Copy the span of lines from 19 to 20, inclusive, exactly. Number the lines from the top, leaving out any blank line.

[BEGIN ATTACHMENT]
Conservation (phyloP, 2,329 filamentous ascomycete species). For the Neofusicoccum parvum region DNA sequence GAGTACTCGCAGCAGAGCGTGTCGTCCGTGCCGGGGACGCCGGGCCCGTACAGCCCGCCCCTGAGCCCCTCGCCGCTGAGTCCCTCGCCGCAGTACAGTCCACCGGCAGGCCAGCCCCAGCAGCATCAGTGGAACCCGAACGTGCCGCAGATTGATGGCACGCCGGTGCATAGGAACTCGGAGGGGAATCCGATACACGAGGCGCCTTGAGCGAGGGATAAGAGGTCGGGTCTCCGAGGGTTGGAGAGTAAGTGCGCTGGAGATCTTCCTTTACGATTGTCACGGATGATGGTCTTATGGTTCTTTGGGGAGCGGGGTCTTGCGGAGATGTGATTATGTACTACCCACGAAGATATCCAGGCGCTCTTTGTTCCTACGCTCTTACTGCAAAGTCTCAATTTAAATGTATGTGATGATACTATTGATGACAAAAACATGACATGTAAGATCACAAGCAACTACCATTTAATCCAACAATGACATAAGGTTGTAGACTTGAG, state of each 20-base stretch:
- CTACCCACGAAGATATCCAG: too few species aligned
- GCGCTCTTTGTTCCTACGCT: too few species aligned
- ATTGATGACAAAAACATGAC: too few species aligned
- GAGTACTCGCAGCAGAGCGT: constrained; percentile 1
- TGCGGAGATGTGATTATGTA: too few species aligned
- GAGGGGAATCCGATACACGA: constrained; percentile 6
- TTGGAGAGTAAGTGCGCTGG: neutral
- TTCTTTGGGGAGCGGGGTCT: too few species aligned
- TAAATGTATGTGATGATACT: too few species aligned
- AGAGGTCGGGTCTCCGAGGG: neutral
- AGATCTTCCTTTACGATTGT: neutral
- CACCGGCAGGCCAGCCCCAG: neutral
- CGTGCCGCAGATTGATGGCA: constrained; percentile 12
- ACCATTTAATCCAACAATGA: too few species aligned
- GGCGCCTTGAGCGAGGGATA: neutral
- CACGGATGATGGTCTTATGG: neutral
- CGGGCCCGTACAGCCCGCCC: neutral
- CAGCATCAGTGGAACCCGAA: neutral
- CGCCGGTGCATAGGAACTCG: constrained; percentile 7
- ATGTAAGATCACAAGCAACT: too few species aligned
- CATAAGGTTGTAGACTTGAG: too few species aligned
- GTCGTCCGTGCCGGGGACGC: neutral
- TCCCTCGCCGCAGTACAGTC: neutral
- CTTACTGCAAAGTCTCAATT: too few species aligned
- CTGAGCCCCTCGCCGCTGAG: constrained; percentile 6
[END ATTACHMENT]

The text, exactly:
- CAGCATCAGTGGAACCCGAA: neutral
- CGCCGGTGCATAGGAACTCG: constrained; percentile 7